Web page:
Jump to content
House Price Crash Forum

Facebook


 Share

Recommended Posts

will it go below on opening day. now that would be something. if it cant even hold its own on day 1. its allready obvious they have been greedy and priced far to high, leaving nothing in it for the private invester. the market makers wanted all the profit for themselves, looksto have backfired though.

Link to comment
Share on other sites

  • Replies 499
  • Created
  • Last Reply

Top Posters In This Topic

the market makers wanted all the profit for themselves

Actually in this instance the underwriting group took a serious haircut; they only captured 1.1% of the capital raised (more normally three times that), and the loot is being split an eye-watering 33 ways.

, looksto have backfired though.

No argument there - a truly astonishing amount of sell-side capital was vaporised today defending the line; probably negative net on the deal for most of the gang of 33...

Edited by ParticleMan
Link to comment
Share on other sites

will it go below on opening day. now that would be something. if it cant even hold its own on day 1. its allready obvious they have been greedy and priced far to high, leaving nothing in it for the private invester. the market makers wanted all the profit for themselves, looksto have backfired though.

The underwriters get paid. Market makers don't hold a position, they make money on volume on the spread.

Over the course of a day FB itself hasn't changed on jot. So any share selling / buying is a zero sum game. Some won some lost. Not sure who lost out the most if the stock drops. Probably the banks who worked with the underwriters and got first refusal. Once the secondary market is fully underway if FB drops to $32 are retail investors immoral for stepping in and cost a hedge fund $6 per share?

What about people who bought google stocks after banks underwrote their flotation? Doubtless many at the time said you couldn't make much money from adverts on a web page.

Link to comment
Share on other sites

The underwriters get paid. Market makers don't hold a position, they make money on volume on the spread.

Over the course of a day FB itself hasn't changed on jot. So any share selling / buying is a zero sum game. Some won some lost. Not sure who lost out the most if the stock drops. Probably the banks who worked with the underwriters and got first refusal. Once the secondary market is fully underway if FB drops to $32 are retail investors immoral for stepping in and cost a hedge fund $6 per share?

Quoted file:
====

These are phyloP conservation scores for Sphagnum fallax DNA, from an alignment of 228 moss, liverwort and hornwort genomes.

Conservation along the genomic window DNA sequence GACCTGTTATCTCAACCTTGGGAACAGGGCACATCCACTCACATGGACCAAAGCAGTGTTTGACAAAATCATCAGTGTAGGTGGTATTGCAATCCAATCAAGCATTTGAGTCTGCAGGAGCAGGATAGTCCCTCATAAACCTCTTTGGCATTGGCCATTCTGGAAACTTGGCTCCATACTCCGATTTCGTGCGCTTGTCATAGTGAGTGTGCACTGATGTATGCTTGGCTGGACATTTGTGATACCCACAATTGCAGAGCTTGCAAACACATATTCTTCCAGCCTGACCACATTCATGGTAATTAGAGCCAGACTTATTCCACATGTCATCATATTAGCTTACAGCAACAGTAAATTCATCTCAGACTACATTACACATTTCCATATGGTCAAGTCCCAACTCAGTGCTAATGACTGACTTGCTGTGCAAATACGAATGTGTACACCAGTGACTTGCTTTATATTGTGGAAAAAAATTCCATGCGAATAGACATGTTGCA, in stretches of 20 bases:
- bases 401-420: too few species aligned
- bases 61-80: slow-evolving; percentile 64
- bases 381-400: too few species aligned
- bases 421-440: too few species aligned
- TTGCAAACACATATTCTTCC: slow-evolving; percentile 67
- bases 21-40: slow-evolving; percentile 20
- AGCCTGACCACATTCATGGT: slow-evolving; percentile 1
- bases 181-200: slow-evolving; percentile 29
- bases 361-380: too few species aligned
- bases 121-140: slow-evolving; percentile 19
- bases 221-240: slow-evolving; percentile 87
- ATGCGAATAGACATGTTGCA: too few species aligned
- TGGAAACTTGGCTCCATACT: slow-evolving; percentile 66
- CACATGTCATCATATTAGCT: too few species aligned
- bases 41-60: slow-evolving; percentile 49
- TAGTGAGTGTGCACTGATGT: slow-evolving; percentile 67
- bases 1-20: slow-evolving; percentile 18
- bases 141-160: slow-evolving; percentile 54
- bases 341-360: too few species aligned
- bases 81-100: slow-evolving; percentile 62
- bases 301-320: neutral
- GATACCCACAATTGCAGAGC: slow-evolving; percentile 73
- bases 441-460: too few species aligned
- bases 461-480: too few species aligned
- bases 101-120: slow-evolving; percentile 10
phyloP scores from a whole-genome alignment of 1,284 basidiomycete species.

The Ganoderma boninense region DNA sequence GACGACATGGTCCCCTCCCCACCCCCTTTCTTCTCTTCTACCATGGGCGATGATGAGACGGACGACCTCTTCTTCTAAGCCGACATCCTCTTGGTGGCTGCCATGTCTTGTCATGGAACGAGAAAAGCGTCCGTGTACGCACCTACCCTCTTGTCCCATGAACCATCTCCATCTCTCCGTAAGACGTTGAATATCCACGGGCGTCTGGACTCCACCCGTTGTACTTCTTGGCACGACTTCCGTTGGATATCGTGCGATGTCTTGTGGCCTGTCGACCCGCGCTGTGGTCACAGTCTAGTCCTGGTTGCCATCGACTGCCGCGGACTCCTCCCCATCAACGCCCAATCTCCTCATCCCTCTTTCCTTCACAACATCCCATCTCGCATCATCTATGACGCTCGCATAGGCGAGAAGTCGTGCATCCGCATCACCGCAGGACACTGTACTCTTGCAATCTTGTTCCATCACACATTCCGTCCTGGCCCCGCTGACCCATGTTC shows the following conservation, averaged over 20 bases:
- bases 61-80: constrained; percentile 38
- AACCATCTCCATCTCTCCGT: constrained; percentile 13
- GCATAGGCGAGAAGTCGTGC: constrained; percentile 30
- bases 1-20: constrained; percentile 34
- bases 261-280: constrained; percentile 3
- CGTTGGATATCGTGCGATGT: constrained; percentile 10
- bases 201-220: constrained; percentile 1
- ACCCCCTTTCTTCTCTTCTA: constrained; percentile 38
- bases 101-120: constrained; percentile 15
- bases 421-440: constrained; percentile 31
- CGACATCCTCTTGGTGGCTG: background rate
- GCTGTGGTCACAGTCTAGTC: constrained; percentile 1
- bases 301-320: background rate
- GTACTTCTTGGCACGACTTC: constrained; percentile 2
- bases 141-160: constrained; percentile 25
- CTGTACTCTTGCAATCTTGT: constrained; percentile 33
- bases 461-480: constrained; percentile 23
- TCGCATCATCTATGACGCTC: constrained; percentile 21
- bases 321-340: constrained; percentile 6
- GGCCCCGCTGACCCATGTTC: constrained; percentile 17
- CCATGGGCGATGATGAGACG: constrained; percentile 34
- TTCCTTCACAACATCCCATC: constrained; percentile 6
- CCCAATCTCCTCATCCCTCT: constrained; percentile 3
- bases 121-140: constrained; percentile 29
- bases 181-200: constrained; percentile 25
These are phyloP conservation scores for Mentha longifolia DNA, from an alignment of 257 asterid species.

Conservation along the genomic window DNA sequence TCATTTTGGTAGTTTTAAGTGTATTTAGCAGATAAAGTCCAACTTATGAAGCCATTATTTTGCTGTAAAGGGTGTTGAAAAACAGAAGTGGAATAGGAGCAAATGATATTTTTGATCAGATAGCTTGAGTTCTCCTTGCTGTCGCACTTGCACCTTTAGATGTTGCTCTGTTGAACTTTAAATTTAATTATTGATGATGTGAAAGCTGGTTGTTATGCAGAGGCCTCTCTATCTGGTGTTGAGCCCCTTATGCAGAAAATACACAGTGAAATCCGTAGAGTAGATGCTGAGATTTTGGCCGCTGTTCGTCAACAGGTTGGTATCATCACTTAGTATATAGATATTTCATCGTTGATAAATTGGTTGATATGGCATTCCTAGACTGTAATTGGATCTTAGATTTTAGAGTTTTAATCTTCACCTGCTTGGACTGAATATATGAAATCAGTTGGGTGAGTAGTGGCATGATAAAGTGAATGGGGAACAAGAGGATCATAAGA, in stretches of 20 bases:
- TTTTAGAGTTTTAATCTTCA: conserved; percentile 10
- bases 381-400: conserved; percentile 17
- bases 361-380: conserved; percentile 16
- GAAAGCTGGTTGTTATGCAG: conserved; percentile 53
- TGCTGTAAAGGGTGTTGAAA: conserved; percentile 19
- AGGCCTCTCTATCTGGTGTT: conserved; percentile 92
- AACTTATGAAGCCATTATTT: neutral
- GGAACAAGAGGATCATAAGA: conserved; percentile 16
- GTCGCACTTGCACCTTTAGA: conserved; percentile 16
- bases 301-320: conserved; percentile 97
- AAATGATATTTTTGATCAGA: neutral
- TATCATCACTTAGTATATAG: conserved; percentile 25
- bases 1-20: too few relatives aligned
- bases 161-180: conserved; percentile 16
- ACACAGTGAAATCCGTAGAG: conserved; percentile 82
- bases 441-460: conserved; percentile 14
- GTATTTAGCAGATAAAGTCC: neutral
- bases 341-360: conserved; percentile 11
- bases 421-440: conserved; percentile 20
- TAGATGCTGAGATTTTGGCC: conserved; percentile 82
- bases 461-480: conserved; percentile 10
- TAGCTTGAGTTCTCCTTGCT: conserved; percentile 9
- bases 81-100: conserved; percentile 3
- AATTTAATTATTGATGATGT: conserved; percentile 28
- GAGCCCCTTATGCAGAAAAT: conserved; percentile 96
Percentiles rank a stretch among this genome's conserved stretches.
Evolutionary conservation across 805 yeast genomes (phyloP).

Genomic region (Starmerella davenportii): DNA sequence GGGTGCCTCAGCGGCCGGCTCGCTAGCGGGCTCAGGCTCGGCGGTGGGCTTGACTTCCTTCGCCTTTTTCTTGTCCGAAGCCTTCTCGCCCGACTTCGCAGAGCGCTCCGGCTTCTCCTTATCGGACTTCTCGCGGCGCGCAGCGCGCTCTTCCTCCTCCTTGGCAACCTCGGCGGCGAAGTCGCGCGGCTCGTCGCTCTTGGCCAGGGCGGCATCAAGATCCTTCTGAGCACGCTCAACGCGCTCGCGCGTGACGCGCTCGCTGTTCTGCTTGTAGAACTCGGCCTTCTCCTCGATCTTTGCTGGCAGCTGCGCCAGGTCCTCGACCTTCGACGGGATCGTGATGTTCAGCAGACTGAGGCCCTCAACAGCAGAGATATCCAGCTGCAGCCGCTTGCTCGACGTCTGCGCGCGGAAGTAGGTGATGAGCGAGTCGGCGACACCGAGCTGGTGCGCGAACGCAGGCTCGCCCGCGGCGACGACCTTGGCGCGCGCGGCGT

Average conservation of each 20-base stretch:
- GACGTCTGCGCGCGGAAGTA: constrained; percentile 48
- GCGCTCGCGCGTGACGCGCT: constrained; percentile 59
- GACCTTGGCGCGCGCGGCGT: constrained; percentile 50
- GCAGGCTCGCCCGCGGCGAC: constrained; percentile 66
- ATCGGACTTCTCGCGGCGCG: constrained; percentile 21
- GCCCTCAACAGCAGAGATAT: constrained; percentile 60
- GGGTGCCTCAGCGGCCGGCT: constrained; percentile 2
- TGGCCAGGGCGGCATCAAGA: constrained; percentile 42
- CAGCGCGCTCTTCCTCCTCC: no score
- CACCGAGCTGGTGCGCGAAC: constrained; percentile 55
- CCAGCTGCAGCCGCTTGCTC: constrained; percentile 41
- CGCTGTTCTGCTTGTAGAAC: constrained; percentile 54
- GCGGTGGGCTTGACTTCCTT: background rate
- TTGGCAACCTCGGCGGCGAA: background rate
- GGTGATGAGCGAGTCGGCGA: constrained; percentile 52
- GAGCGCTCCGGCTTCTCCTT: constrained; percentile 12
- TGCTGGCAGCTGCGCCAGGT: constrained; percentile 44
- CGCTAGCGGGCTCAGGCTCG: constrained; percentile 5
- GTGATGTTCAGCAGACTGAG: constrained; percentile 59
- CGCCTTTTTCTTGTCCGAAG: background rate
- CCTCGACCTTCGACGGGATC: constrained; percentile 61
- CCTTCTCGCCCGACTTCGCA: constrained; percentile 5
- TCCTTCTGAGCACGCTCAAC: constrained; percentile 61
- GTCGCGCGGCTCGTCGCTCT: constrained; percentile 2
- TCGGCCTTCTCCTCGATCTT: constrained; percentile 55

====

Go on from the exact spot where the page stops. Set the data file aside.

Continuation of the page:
What about people who bought google stocks after banks underwrote their flotation? Doubtless many at the time said you couldn't make much money from adverts on a web page.

yes the underwriters, thanks for correcting me, im an enthusiastic learner. the market makers make what ever happens i take it?

best regards

Link to comment
Share on other sites

yes the underwriters, thanks for correcting me, im an enthusiastic learner. the market makers make what ever happens i take it?

best regards

Apparently there is about 176 million in fees to be spread between 33 underwriters. This does not include the shares that the likes of Goldman Sachs had as early stage investors and/or for services rendered.

But the financial sites are full tonight of talk of billions being spent by the underwriters to try and prop the price up. I don't know enough about what goes on in this regard other than to say that is what is being written on-line currently.

Link to comment
Share on other sites

bbc headline

Facebook shares spike on debut

its only after a couple of lines in it mentions its infact moved back to the start price, so bbc bosses, why the heck the fancy big headline for a share that has hardly moved in price?

But surely it's only a "spike" because it DID move back to the start price?

Otherwise the headline would be "Facebook shares rise on debut".

A spike goes sharply up, then sharply down again doesn't it?

Link to comment
Share on other sites

Man, that's an ugly debut. Who's left holding the baby now? That they went ahead in this market means they think/know worse is to come, or it was simply group-think and hubris.

I think we can say that the "IPO window" is now closed.

I'm not clued up on public companies but what exact responsibilities does Zuckerberg have now in running a company seeing he has a majority voting stake and I assume $16 Billion in the bank. Is he now allowed to buy out 16 friends startups with a billion dollars cash each or is there more necessity to prove value to the other shareholders first. I'm not sure what happens when he can always vote for it himself. So in the more extreme case what stops him from basically giving himself the cash if he can get the vote through, though I'm sure there is some standard rule to stop that happening, apart from obliterating the value of the shares he still holds.